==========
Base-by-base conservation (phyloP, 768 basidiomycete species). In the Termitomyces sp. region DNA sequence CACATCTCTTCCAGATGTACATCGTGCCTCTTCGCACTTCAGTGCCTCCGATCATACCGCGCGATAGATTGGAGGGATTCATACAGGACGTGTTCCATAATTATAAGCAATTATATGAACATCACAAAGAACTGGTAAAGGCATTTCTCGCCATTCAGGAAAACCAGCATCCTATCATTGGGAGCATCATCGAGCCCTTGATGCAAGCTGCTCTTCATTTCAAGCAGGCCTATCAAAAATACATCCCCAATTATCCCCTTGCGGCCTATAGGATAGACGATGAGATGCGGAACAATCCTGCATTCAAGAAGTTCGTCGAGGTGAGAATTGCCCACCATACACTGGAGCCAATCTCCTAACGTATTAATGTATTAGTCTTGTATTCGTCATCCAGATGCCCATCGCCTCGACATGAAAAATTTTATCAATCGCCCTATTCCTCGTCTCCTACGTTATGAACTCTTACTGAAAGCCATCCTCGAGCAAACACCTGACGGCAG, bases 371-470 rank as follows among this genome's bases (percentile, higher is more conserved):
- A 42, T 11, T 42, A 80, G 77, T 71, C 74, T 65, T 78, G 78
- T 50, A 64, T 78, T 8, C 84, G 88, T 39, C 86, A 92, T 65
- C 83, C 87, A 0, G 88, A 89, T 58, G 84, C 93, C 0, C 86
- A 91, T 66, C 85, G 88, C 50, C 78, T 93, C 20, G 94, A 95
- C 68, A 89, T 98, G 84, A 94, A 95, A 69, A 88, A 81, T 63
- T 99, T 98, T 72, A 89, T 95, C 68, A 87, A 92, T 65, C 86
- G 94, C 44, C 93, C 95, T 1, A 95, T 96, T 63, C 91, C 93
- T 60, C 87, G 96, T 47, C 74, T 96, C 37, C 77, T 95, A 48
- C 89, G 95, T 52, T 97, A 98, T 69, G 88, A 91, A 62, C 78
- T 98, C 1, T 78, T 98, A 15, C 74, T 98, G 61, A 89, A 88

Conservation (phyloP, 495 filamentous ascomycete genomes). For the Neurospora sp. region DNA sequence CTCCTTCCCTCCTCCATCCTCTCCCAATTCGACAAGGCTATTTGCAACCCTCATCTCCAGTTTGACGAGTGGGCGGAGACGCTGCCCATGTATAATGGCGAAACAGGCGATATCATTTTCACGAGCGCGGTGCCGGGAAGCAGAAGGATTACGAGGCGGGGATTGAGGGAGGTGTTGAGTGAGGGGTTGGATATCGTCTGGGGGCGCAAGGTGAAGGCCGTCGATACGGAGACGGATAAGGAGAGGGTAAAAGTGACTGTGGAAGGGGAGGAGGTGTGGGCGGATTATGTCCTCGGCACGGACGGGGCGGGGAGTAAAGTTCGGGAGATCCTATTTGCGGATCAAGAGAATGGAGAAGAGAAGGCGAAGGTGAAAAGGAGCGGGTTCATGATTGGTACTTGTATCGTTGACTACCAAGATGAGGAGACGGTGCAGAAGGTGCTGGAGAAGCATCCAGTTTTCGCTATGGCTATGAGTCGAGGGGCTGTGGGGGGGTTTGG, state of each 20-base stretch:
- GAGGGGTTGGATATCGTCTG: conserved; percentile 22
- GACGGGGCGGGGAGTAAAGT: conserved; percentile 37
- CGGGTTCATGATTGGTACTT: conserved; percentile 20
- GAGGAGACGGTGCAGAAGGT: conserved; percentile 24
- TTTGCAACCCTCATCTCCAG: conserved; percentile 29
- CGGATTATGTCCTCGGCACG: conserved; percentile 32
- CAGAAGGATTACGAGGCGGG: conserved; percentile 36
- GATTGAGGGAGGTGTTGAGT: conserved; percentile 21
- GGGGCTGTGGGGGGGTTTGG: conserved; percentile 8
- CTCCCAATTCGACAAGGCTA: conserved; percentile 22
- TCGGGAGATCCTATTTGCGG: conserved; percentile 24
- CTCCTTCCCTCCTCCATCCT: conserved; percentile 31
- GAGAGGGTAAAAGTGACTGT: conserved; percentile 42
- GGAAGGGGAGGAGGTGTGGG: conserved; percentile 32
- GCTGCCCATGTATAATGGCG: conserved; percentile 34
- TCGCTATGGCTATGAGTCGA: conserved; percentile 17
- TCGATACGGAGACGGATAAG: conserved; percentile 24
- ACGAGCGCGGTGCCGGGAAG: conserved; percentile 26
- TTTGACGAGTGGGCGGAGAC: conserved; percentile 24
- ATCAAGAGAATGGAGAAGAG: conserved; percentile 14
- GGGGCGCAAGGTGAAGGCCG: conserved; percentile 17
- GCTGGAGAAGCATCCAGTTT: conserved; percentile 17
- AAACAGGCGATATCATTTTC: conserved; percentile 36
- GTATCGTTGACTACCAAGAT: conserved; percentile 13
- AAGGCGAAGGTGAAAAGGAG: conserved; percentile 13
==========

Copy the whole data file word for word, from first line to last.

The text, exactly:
Base-by-base conservation (phyloP, 768 basidiomycete species). In the Termitomyces sp. region DNA sequence CACATCTCTTCCAGATGTACATCGTGCCTCTTCGCACTTCAGTGCCTCCGATCATACCGCGCGATAGATTGGAGGGATTCATACAGGACGTGTTCCATAATTATAAGCAATTATATGAACATCACAAAGAACTGGTAAAGGCATTTCTCGCCATTCAGGAAAACCAGCATCCTATCATTGGGAGCATCATCGAGCCCTTGATGCAAGCTGCTCTTCATTTCAAGCAGGCCTATCAAAAATACATCCCCAATTATCCCCTTGCGGCCTATAGGATAGACGATGAGATGCGGAACAATCCTGCATTCAAGAAGTTCGTCGAGGTGAGAATTGCCCACCATACACTGGAGCCAATCTCCTAACGTATTAATGTATTAGTCTTGTATTCGTCATCCAGATGCCCATCGCCTCGACATGAAAAATTTTATCAATCGCCCTATTCCTCGTCTCCTACGTTATGAACTCTTACTGAAAGCCATCCTCGAGCAAACACCTGACGGCAG, bases 371-470 rank as follows among this genome's bases (percentile, higher is more conserved):
- A 42, T 11, T 42, A 80, G 77, T 71, C 74, T 65, T 78, G 78
- T 50, A 64, T 78, T 8, C 84, G 88, T 39, C 86, A 92, T 65
- C 83, C 87, A 0, G 88, A 89, T 58, G 84, C 93, C 0, C 86
- A 91, T 66, C 85, G 88, C 50, C 78, T 93, C 20, G 94, A 95
- C 68, A 89, T 98, G 84, A 94, A 95, A 69, A 88, A 81, T 63
- T 99, T 98, T 72, A 89, T 95, C 68, A 87, A 92, T 65, C 86
- G 94, C 44, C 93, C 95, T 1, A 95, T 96, T 63, C 91, C 93
- T 60, C 87, G 96, T 47, C 74, T 96, C 37, C 77, T 95, A 48
- C 89, G 95, T 52, T 97, A 98, T 69, G 88, A 91, A 62, C 78
- T 98, C 1, T 78, T 98, A 15, C 74, T 98, G 61, A 89, A 88

Conservation (phyloP, 495 filamentous ascomycete genomes). For the Neurospora sp. region DNA sequence CTCCTTCCCTCCTCCATCCTCTCCCAATTCGACAAGGCTATTTGCAACCCTCATCTCCAGTTTGACGAGTGGGCGGAGACGCTGCCCATGTATAATGGCGAAACAGGCGATATCATTTTCACGAGCGCGGTGCCGGGAAGCAGAAGGATTACGAGGCGGGGATTGAGGGAGGTGTTGAGTGAGGGGTTGGATATCGTCTGGGGGCGCAAGGTGAAGGCCGTCGATACGGAGACGGATAAGGAGAGGGTAAAAGTGACTGTGGAAGGGGAGGAGGTGTGGGCGGATTATGTCCTCGGCACGGACGGGGCGGGGAGTAAAGTTCGGGAGATCCTATTTGCGGATCAAGAGAATGGAGAAGAGAAGGCGAAGGTGAAAAGGAGCGGGTTCATGATTGGTACTTGTATCGTTGACTACCAAGATGAGGAGACGGTGCAGAAGGTGCTGGAGAAGCATCCAGTTTTCGCTATGGCTATGAGTCGAGGGGCTGTGGGGGGGTTTGG, state of each 20-base stretch:
- GAGGGGTTGGATATCGTCTG: conserved; percentile 22
- GACGGGGCGGGGAGTAAAGT: conserved; percentile 37
- CGGGTTCATGATTGGTACTT: conserved; percentile 20
- GAGGAGACGGTGCAGAAGGT: conserved; percentile 24
- TTTGCAACCCTCATCTCCAG: conserved; percentile 29
- CGGATTATGTCCTCGGCACG: conserved; percentile 32
- CAGAAGGATTACGAGGCGGG: conserved; percentile 36
- GATTGAGGGAGGTGTTGAGT: conserved; percentile 21
- GGGGCTGTGGGGGGGTTTGG: conserved; percentile 8
- CTCCCAATTCGACAAGGCTA: conserved; percentile 22
- TCGGGAGATCCTATTTGCGG: conserved; percentile 24
- CTCCTTCCCTCCTCCATCCT: conserved; percentile 31
- GAGAGGGTAAAAGTGACTGT: conserved; percentile 42
- GGAAGGGGAGGAGGTGTGGG: conserved; percentile 32
- GCTGCCCATGTATAATGGCG: conserved; percentile 34
- TCGCTATGGCTATGAGTCGA: conserved; percentile 17
- TCGATACGGAGACGGATAAG: conserved; percentile 24
- ACGAGCGCGGTGCCGGGAAG: conserved; percentile 26
- TTTGACGAGTGGGCGGAGAC: conserved; percentile 24
- ATCAAGAGAATGGAGAAGAG: conserved; percentile 14
- GGGGCGCAAGGTGAAGGCCG: conserved; percentile 17
- GCTGGAGAAGCATCCAGTTT: conserved; percentile 17
- AAACAGGCGATATCATTTTC: conserved; percentile 36
- GTATCGTTGACTACCAAGAT: conserved; percentile 13
- AAGGCGAAGGTGAAAAGGAG: conserved; percentile 13